The skewed perspective of a conservative Catholic employee-side employment lawyer living in the most exciting city in the Milky Way, Las Vegas, Nevada USA, who listens to a lot of really strange music and who, for some reason, lives and dies St. Louis Cardinal baseball

4/02/2005

Baseball preview: AL East

Prediction:
New York Yankees (95-67), AL champions
Boston Red Sox (91-71), AL wild card
Baltimore Orioles (87-75)
Tampa Bay Devil Rays (73-89)
Toronto Blue Jays (70-92)


2004 Final Standings
New York (101-61)
Boston (98-64), AL wild card, World Series champions
Baltimore (78-84)
Tampa Bay (70-91)
Toronto (67-94)

The last three World Series champions were wild card entrants into the playoffs. The Red Sox are on track for another AL wild card. Two in a row? Not now that the Yankees are on a mission.

The Yankees are, above all else, professionals. Think they’re not completely sick of all the accolades and hosannas (even from their hometown paper, the part-owner of the Sox, the New York Times) which have been directed northward toward Boston ever since the Yanks’ shocking playoff collapse? The Yanks have more than just motivation to fend off the Red Sox challenge. They have a significantly improved pitching staff, with the addition of marquee free agent Carl Pavano and ageless Randy Johnson. I’ve given up waiting for the 41 year old Big Unit to go into an age-induced decline. I accept the fact that he is a complete freak of nature. There are danger signs as the central core is another year older, Bernie Williams especially. And Jason Giambi is finished (the re-signing of Tino Martinez is an indication the Yankees know this). Still, these are the Yankees and they are the frontrunners by default. Someone will have to come out and do something extraordinary to keep them out of the World Series.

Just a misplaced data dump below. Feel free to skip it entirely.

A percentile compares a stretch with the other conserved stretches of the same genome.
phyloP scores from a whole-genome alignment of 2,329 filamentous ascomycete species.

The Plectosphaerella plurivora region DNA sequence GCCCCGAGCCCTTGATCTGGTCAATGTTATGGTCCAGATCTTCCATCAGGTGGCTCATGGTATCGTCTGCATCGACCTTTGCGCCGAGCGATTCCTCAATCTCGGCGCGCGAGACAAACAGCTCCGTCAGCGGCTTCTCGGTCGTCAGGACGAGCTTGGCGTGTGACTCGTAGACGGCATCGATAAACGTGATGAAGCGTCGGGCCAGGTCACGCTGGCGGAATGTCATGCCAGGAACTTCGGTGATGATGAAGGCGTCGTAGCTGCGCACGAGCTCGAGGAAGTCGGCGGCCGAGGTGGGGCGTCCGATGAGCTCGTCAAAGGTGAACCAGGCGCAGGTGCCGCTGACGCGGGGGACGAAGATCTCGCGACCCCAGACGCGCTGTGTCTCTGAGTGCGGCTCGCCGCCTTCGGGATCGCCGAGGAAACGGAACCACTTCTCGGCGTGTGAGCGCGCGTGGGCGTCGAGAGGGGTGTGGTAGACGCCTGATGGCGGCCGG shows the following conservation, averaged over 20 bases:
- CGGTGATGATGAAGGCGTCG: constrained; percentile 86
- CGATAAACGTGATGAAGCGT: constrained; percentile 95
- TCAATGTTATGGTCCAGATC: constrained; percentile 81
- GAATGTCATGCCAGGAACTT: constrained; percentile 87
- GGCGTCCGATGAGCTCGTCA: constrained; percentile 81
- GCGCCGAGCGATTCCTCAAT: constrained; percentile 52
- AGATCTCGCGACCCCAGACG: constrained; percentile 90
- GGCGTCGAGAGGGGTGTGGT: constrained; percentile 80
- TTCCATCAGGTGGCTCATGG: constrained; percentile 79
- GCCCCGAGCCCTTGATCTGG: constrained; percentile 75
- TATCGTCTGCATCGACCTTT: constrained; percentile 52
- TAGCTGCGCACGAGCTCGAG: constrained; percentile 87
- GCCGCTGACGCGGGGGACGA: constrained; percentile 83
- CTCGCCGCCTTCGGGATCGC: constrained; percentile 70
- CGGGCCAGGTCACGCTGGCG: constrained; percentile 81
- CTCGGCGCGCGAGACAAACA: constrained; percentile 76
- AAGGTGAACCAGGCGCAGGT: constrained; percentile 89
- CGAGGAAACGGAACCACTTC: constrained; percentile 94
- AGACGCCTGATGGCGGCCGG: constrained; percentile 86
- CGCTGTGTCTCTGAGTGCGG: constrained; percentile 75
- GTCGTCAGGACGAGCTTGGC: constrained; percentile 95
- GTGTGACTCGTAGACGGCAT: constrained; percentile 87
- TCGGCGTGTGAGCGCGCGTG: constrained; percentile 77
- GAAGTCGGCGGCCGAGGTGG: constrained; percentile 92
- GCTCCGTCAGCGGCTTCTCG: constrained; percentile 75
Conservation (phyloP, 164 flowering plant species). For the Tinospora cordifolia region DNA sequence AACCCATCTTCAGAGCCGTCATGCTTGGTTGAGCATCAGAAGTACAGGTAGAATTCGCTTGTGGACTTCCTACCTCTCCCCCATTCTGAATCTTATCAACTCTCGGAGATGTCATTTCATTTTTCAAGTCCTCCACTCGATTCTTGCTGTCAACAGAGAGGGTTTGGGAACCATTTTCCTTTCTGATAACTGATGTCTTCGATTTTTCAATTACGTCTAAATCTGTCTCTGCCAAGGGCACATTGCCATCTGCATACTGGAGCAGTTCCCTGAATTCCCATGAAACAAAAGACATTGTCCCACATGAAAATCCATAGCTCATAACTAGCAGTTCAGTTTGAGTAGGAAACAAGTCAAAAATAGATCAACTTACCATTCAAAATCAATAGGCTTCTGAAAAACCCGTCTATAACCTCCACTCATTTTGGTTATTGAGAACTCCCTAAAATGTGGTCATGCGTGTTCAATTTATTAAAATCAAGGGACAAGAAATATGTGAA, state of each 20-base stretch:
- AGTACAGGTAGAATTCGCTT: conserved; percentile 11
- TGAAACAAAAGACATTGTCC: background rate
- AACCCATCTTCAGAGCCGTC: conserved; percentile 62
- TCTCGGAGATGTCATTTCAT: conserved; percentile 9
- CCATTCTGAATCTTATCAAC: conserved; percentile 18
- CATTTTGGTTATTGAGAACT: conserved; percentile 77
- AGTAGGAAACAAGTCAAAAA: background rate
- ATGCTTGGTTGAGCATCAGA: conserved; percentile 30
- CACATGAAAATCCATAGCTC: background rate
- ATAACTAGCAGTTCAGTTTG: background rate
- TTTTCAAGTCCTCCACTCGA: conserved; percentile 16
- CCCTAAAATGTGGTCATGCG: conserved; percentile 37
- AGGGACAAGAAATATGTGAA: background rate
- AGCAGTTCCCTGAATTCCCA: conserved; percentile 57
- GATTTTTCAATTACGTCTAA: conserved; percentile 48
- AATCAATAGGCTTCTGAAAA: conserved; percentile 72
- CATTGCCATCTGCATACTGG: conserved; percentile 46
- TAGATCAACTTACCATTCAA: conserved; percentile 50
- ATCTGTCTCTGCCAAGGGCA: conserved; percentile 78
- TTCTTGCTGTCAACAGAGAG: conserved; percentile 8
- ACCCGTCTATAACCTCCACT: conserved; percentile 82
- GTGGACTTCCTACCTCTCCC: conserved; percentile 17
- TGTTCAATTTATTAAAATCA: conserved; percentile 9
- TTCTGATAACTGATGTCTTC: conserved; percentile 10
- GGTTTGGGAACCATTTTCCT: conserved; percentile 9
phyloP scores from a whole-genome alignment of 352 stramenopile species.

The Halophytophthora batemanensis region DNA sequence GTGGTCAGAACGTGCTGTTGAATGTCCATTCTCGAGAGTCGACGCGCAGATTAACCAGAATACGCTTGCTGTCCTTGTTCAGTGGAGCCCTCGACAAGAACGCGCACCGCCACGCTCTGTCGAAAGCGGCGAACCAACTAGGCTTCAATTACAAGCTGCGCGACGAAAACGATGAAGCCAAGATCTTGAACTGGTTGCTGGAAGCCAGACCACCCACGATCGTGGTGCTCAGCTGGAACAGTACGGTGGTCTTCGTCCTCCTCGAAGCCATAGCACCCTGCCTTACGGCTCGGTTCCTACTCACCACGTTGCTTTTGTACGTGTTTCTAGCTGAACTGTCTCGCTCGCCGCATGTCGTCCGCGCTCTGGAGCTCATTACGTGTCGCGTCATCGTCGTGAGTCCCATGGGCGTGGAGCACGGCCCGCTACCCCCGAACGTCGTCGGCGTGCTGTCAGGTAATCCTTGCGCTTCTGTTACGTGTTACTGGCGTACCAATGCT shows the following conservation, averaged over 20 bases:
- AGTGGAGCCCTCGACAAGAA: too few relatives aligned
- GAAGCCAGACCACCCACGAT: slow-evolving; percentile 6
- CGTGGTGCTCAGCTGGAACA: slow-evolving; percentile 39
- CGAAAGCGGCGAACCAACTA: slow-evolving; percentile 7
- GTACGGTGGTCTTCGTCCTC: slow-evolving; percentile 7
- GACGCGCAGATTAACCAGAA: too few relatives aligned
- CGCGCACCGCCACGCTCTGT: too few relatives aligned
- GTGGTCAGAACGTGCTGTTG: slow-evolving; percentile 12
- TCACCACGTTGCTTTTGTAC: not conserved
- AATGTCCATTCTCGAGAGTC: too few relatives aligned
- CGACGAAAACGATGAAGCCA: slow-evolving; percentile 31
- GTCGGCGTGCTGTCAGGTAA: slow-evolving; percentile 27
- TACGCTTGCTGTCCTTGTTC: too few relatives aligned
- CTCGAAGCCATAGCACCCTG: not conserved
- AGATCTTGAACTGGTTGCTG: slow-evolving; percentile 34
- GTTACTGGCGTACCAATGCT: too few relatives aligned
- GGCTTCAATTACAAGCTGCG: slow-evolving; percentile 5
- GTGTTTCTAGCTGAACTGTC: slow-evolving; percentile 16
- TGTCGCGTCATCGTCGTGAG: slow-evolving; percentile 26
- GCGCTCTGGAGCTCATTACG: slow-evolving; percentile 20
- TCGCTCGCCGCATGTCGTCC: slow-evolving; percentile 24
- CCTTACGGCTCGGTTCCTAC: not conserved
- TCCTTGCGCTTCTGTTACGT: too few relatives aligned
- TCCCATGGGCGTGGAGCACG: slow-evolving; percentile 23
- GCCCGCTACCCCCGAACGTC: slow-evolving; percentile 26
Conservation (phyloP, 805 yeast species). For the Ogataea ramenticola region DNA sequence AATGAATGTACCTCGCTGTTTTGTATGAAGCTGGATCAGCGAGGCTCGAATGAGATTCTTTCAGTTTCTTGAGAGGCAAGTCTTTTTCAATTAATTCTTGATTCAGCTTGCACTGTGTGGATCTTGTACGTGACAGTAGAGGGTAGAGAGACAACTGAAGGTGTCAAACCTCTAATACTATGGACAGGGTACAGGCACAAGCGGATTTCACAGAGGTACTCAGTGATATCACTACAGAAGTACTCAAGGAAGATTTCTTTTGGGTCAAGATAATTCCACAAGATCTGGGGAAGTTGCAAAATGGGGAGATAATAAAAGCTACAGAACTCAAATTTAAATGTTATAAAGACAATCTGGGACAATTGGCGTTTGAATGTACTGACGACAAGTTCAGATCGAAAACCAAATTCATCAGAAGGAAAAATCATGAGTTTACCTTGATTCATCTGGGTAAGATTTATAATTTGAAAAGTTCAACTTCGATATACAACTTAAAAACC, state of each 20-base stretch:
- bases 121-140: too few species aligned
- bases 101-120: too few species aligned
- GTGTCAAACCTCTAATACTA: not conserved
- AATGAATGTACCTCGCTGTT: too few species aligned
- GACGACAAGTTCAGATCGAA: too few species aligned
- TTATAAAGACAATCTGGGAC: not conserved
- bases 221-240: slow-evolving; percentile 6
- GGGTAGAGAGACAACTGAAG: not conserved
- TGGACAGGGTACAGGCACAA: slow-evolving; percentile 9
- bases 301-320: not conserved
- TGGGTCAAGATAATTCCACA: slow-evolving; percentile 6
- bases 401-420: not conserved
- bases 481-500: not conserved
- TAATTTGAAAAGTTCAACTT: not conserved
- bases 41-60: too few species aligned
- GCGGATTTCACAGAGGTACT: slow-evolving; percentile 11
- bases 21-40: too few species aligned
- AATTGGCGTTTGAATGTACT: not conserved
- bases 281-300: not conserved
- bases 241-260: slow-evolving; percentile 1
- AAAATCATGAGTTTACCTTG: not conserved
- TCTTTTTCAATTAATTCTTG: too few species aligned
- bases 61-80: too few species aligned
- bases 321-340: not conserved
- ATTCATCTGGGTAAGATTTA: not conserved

What will the Red Sox do for an encore? You got to think it will be a difficult recovery from the hangover suffered from celebrating the team’s first World Series title in 86 years. The signing of SS Edgar Renteria and P Wade Miller, and the re-signing of Jason Varitek, are certainly strong doses of Excedrin to ease the headache pain and aid in the recovery. The injury to Curt Schilling, however, is a significant contra-indicator. Still, even without Pedro, this very much remains the team that won last year’s World Series, a team that should not have been good enough to get the World Series, let alone dismantle the mighty Cardinal machine they face. They shouldn’t win this year, but they should not have won it all last year.

The Orioles are good enough to win three, maybe four other divisions. Unfortunately for Peter Angelos and subordinates, they play in the Gold Standard of baseball divisions, the home of the Yankees/Red Sox rivalry. While I don’t think much of the signing of Slammin’ Sulkin’ Sammy Sosa, this team was poised to win 85-90 games without him. Sammy is a cancer, but he’s not sufficiently malignant to cause the team to lose W’s. The O’s infield features plenty of offensive firepower, especially from SS Miguel Tejeda (always terrific in the regular season) and versatile 3B Melvin Mora. If the pitching staff is decently effective, the O’s could appear to contend for a wild card spot.

On the other hand, the T-Bay D-Rays can only hope to contend for a winning record. There are some terrific young players on Lou Piniella’s team, like OF Carl Crawford, but not enough to fill out the whole diamond. For example, Alex S. Gonzalez (late of the Cubs and Blue Jays) may be significant playing time at third. Ouch. The pitching is an even bigger "ouch." The talented young staff that the D-Rays appeared to be developing a few years ago have been scattered to the winds. The current staff is young and unproven. The home team of the Florida Gulf Coast would struggle in a lesser division; unfortunately, they are not playing in a lesser division. Struggling is a given.

But not as much struggling as we can expect from the last major league team left in Canada. There are so many reasons to be optimistic for B-Jays. They are coming off a terrific spring, running up an impressive 17-8 record. Cy Young winner Roy Halladay appears healthy. Vernon Wells is only 26 and poised to make another leap forward. Corey Koskie has come home to the True North to play a great defensive third base. Yet struggle this thin team will do. The bench is thin. The RBI bat of anti-American Carlos Delgado will be dearly missed. And the clubhouse presence of obnoxious Shea Hillenbrand surely is worth a few extra numbers in the loss column. The long baseball season in Toronto will do nothing to alleviate the suffering caused by the absence of ice hockey. Me? I'm just happy that the baseball gods are punishing this franchising for switching last year to the ugliest logo in the game.

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